Financial Experts Say “Plan Now” for Affordable Health Care Act; Trilogy Financial Services Encourages Public to Learn Basics of “Obamacare”

Financial Experts Say “Plan Now” for Affordable Health Care Act; Trilogy Financial Services Encourages Public to Learn Basics of “Obamacare”

GROFF-HINMANKristen Hinman, 562-491-1000

As the Affordable Health Care Act (often referred to as “Obamacare”) begins to slowly roll out. Jeff Motske, president of the $2 billion Trilogy Financial Services, says there are tax implications, potential penalties and other considerations that may impact your financial future.

The benefits associated with the healthcare mandate are well documented (e.g., no lifetime coverage limits, children with preexisting conditions cannot be turned away, uninsured adult children up to 26 can get coverage through their parents’ policies, prescription costs will be lowered for those on Medicare, etc.).

Motske says that to pay for this, Congress has imposed new taxes and penalties on the wealthy, the healthcare sector and on those who refuse to purchase health insurance (an estimated 32 million Americans). To avoid the penalty, financial advisors suggest getting insurance and many are finding that state exchanges may be a good fit, due to potentially hefty federal tax credits that could help lower costs (the credits will be based on income and family size).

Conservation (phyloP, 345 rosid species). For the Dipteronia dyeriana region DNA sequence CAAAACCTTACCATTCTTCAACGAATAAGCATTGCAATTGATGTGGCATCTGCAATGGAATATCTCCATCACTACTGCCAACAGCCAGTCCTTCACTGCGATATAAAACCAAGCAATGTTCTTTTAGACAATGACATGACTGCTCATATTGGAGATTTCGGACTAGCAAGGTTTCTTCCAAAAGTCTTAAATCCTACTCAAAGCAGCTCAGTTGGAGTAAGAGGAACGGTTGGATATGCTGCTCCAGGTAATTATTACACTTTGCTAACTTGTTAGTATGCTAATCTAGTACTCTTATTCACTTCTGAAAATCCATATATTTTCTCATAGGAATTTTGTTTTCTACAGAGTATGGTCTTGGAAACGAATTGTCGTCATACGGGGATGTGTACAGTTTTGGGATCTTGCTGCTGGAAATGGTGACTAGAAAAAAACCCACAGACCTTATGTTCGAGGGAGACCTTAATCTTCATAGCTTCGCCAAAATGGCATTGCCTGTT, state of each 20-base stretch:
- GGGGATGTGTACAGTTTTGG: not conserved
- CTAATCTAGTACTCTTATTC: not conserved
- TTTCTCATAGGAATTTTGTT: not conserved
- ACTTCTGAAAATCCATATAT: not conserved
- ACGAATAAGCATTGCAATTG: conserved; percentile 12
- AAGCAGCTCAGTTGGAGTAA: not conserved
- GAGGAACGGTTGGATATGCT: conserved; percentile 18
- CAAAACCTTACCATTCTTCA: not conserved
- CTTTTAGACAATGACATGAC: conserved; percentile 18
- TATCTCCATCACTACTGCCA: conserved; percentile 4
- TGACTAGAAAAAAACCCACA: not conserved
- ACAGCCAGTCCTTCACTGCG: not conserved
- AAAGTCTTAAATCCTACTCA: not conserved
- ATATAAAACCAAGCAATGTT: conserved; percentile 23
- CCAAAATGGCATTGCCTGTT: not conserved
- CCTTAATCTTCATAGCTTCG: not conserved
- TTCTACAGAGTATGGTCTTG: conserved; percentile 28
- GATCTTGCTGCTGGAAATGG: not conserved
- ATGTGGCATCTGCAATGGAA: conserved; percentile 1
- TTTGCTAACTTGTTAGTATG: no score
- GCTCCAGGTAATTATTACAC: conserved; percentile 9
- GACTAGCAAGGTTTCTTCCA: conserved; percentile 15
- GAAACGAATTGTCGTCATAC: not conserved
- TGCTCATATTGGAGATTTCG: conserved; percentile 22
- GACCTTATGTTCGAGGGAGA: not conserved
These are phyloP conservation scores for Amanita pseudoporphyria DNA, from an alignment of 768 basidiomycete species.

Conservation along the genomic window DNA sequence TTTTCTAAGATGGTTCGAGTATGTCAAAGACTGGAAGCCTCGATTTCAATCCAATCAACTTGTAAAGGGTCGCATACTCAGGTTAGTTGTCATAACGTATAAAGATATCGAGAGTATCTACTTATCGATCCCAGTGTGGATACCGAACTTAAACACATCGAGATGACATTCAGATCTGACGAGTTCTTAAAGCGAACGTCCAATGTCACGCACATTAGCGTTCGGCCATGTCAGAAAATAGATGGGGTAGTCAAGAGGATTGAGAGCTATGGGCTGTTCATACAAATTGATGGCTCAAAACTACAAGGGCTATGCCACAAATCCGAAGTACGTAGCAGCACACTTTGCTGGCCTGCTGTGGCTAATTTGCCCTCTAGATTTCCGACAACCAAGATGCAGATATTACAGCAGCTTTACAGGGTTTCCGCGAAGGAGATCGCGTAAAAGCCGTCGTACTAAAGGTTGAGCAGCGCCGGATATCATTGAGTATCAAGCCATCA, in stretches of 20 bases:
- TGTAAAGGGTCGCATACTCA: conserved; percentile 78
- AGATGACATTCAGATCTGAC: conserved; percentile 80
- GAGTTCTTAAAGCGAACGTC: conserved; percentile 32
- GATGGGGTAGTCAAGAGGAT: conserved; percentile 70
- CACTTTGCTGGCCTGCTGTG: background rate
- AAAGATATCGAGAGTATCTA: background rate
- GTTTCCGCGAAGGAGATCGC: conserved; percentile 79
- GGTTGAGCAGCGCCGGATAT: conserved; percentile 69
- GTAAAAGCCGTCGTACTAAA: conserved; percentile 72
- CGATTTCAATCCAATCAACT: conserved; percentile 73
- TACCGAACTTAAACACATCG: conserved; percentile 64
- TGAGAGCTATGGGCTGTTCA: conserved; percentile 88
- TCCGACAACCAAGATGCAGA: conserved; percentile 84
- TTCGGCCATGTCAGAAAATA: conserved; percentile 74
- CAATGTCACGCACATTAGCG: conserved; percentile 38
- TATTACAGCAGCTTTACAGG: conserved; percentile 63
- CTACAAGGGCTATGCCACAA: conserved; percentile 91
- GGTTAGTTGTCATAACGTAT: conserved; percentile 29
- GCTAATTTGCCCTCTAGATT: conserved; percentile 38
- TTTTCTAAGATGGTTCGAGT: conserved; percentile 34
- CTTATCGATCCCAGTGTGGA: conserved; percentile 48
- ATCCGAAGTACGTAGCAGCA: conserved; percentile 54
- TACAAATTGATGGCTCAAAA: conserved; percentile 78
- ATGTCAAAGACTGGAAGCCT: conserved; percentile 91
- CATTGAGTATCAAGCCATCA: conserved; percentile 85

For those who don’t buy insurance, they are subject to penalties that grow more severe in time:

Next year, the individual payroll tax for Medicare will increase from 1.45% to 2.35% for every dollar earned over $200,000 ($250,000/year for married couples). A 3.8% tax may be imposed on unearned income generated by dividends, interest income, capital gains and other forms of “passive” income, depending on your modified adjusted gross income.

Motske says that some investors are taking steps now to reduce their risk of paying higher taxes like selling stocks and bonds with capital gains and even selling businesses before the end of the year. Even those earning less than $200,000/year could face a greater tax consequence if their net investment income or retirement distributions put them over the $250,000 mark.

Also, he says that some individuals may want to convert their IRAs into Roth IRAs before year’s end. Doing so means they will be paying taxes on that money now at current rates --ostensibly avoiding paying for Obamacare – rather than paying what they presume to be higher taxes later.

Since 1999, Trilogy Financial Services has helped clients achieve their retirement goals by offering financial, estate and tax planning specialty under one roof. For more information visit .

Securities and advisory services offered through National Planning Corporation. (NPC) Member FINRA, SIPC, a Registered Investment Adviser. Trilogy Financial Services and NPC are separate and unrelated entities. CA Insurance # 0C64576.

The opinions voiced in this article are for general information only. They are not intended to provide specific advice or recommendations for any individual. To qualify for the tax free penalty free withdrawal of earnings, a Roth IRA must be in place for at least five tax years, and the distribution must take place after age 59 ½ or due to death, disability, or a first time home purchase (up to $10,000 lifetime maximum). Before taking any specific action, be sure to consult with your tax professional. NPC does not render tax or legal advice.

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